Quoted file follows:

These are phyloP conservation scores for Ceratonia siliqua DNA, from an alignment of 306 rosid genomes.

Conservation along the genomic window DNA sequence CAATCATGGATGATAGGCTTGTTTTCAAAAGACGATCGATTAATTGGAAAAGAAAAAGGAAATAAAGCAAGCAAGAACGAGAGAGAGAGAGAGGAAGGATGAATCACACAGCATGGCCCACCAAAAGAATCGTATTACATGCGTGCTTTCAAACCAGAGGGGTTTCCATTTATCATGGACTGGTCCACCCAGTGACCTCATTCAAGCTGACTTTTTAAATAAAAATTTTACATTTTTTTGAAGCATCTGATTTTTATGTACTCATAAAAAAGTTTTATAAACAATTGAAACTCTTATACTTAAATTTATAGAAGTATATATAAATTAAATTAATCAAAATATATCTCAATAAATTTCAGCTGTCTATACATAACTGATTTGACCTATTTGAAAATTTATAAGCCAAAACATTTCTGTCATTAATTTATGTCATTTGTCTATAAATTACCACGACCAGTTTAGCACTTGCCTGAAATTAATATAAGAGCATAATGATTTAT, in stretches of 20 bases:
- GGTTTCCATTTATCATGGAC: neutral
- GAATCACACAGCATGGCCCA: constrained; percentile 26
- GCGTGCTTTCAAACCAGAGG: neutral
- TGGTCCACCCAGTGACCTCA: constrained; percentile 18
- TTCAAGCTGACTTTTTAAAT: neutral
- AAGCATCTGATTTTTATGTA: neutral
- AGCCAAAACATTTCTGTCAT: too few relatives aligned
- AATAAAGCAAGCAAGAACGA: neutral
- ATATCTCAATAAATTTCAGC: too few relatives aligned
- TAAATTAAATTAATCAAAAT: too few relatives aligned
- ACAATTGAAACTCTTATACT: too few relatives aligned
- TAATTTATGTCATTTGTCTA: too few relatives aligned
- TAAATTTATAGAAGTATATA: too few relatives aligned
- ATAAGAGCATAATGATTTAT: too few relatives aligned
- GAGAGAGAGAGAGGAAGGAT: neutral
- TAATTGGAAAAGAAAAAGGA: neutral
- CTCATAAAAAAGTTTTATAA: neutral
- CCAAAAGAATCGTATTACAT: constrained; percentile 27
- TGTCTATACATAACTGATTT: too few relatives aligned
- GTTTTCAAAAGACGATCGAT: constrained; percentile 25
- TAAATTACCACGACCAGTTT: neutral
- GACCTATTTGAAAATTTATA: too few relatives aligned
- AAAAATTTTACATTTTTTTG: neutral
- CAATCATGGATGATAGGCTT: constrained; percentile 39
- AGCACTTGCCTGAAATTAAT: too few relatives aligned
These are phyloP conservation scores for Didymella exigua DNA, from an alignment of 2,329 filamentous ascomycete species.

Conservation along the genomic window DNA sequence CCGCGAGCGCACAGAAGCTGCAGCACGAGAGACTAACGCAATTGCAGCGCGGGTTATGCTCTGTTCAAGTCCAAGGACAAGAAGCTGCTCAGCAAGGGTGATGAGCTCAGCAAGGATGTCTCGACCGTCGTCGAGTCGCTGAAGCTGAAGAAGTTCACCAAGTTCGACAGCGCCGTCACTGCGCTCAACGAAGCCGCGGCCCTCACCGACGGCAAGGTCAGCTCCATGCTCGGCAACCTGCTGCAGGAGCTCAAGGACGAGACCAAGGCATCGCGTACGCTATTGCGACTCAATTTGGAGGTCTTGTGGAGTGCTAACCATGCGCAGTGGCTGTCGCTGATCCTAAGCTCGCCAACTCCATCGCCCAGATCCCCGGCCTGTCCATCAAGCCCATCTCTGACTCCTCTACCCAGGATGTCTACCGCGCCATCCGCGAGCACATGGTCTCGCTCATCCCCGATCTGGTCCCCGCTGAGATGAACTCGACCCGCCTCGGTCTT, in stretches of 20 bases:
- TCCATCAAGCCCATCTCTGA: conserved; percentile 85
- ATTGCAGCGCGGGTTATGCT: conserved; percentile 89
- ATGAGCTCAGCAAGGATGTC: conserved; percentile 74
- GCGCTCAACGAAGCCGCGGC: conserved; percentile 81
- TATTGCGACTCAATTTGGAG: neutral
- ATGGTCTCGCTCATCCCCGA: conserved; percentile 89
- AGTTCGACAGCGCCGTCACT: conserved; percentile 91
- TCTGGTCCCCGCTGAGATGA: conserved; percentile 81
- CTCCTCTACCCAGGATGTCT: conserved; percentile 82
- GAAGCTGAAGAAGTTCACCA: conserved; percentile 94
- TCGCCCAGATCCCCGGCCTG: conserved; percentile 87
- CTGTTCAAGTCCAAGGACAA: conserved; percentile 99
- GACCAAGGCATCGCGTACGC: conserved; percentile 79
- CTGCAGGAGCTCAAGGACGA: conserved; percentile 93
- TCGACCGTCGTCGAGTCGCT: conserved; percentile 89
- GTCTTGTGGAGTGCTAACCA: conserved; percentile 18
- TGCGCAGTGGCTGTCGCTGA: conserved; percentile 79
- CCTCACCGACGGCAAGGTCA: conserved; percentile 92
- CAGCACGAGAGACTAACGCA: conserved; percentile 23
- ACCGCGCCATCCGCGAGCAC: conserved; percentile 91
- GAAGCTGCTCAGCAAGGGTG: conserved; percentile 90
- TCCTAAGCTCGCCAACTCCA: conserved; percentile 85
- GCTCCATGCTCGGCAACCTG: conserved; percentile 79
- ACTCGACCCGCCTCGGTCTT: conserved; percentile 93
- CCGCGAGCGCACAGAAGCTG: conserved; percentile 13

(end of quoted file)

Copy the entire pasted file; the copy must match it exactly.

These are phyloP conservation scores for Ceratonia siliqua DNA, from an alignment of 306 rosid genomes.

Conservation along the genomic window DNA sequence CAATCATGGATGATAGGCTTGTTTTCAAAAGACGATCGATTAATTGGAAAAGAAAAAGGAAATAAAGCAAGCAAGAACGAGAGAGAGAGAGAGGAAGGATGAATCACACAGCATGGCCCACCAAAAGAATCGTATTACATGCGTGCTTTCAAACCAGAGGGGTTTCCATTTATCATGGACTGGTCCACCCAGTGACCTCATTCAAGCTGACTTTTTAAATAAAAATTTTACATTTTTTTGAAGCATCTGATTTTTATGTACTCATAAAAAAGTTTTATAAACAATTGAAACTCTTATACTTAAATTTATAGAAGTATATATAAATTAAATTAATCAAAATATATCTCAATAAATTTCAGCTGTCTATACATAACTGATTTGACCTATTTGAAAATTTATAAGCCAAAACATTTCTGTCATTAATTTATGTCATTTGTCTATAAATTACCACGACCAGTTTAGCACTTGCCTGAAATTAATATAAGAGCATAATGATTTAT, in stretches of 20 bases:
- GGTTTCCATTTATCATGGAC: neutral
- GAATCACACAGCATGGCCCA: constrained; percentile 26
- GCGTGCTTTCAAACCAGAGG: neutral
- TGGTCCACCCAGTGACCTCA: constrained; percentile 18
- TTCAAGCTGACTTTTTAAAT: neutral
- AAGCATCTGATTTTTATGTA: neutral
- AGCCAAAACATTTCTGTCAT: too few relatives aligned
- AATAAAGCAAGCAAGAACGA: neutral
- ATATCTCAATAAATTTCAGC: too few relatives aligned
- TAAATTAAATTAATCAAAAT: too few relatives aligned
- ACAATTGAAACTCTTATACT: too few relatives aligned
- TAATTTATGTCATTTGTCTA: too few relatives aligned
- TAAATTTATAGAAGTATATA: too few relatives aligned
- ATAAGAGCATAATGATTTAT: too few relatives aligned
- GAGAGAGAGAGAGGAAGGAT: neutral
- TAATTGGAAAAGAAAAAGGA: neutral
- CTCATAAAAAAGTTTTATAA: neutral
- CCAAAAGAATCGTATTACAT: constrained; percentile 27
- TGTCTATACATAACTGATTT: too few relatives aligned
- GTTTTCAAAAGACGATCGAT: constrained; percentile 25
- TAAATTACCACGACCAGTTT: neutral
- GACCTATTTGAAAATTTATA: too few relatives aligned
- AAAAATTTTACATTTTTTTG: neutral
- CAATCATGGATGATAGGCTT: constrained; percentile 39
- AGCACTTGCCTGAAATTAAT: too few relatives aligned
These are phyloP conservation scores for Didymella exigua DNA, from an alignment of 2,329 filamentous ascomycete species.

Conservation along the genomic window DNA sequence CCGCGAGCGCACAGAAGCTGCAGCACGAGAGACTAACGCAATTGCAGCGCGGGTTATGCTCTGTTCAAGTCCAAGGACAAGAAGCTGCTCAGCAAGGGTGATGAGCTCAGCAAGGATGTCTCGACCGTCGTCGAGTCGCTGAAGCTGAAGAAGTTCACCAAGTTCGACAGCGCCGTCACTGCGCTCAACGAAGCCGCGGCCCTCACCGACGGCAAGGTCAGCTCCATGCTCGGCAACCTGCTGCAGGAGCTCAAGGACGAGACCAAGGCATCGCGTACGCTATTGCGACTCAATTTGGAGGTCTTGTGGAGTGCTAACCATGCGCAGTGGCTGTCGCTGATCCTAAGCTCGCCAACTCCATCGCCCAGATCCCCGGCCTGTCCATCAAGCCCATCTCTGACTCCTCTACCCAGGATGTCTACCGCGCCATCCGCGAGCACATGGTCTCGCTCATCCCCGATCTGGTCCCCGCTGAGATGAACTCGACCCGCCTCGGTCTT, in stretches of 20 bases:
- TCCATCAAGCCCATCTCTGA: conserved; percentile 85
- ATTGCAGCGCGGGTTATGCT: conserved; percentile 89
- ATGAGCTCAGCAAGGATGTC: conserved; percentile 74
- GCGCTCAACGAAGCCGCGGC: conserved; percentile 81
- TATTGCGACTCAATTTGGAG: neutral
- ATGGTCTCGCTCATCCCCGA: conserved; percentile 89
- AGTTCGACAGCGCCGTCACT: conserved; percentile 91
- TCTGGTCCCCGCTGAGATGA: conserved; percentile 81
- CTCCTCTACCCAGGATGTCT: conserved; percentile 82
- GAAGCTGAAGAAGTTCACCA: conserved; percentile 94
- TCGCCCAGATCCCCGGCCTG: conserved; percentile 87
- CTGTTCAAGTCCAAGGACAA: conserved; percentile 99
- GACCAAGGCATCGCGTACGC: conserved; percentile 79
- CTGCAGGAGCTCAAGGACGA: conserved; percentile 93
- TCGACCGTCGTCGAGTCGCT: conserved; percentile 89
- GTCTTGTGGAGTGCTAACCA: conserved; percentile 18
- TGCGCAGTGGCTGTCGCTGA: conserved; percentile 79
- CCTCACCGACGGCAAGGTCA: conserved; percentile 92
- CAGCACGAGAGACTAACGCA: conserved; percentile 23
- ACCGCGCCATCCGCGAGCAC: conserved; percentile 91
- GAAGCTGCTCAGCAAGGGTG: conserved; percentile 90
- TCCTAAGCTCGCCAACTCCA: conserved; percentile 85
- GCTCCATGCTCGGCAACCTG: conserved; percentile 79
- ACTCGACCCGCCTCGGTCTT: conserved; percentile 93
- CCGCGAGCGCACAGAAGCTG: conserved; percentile 13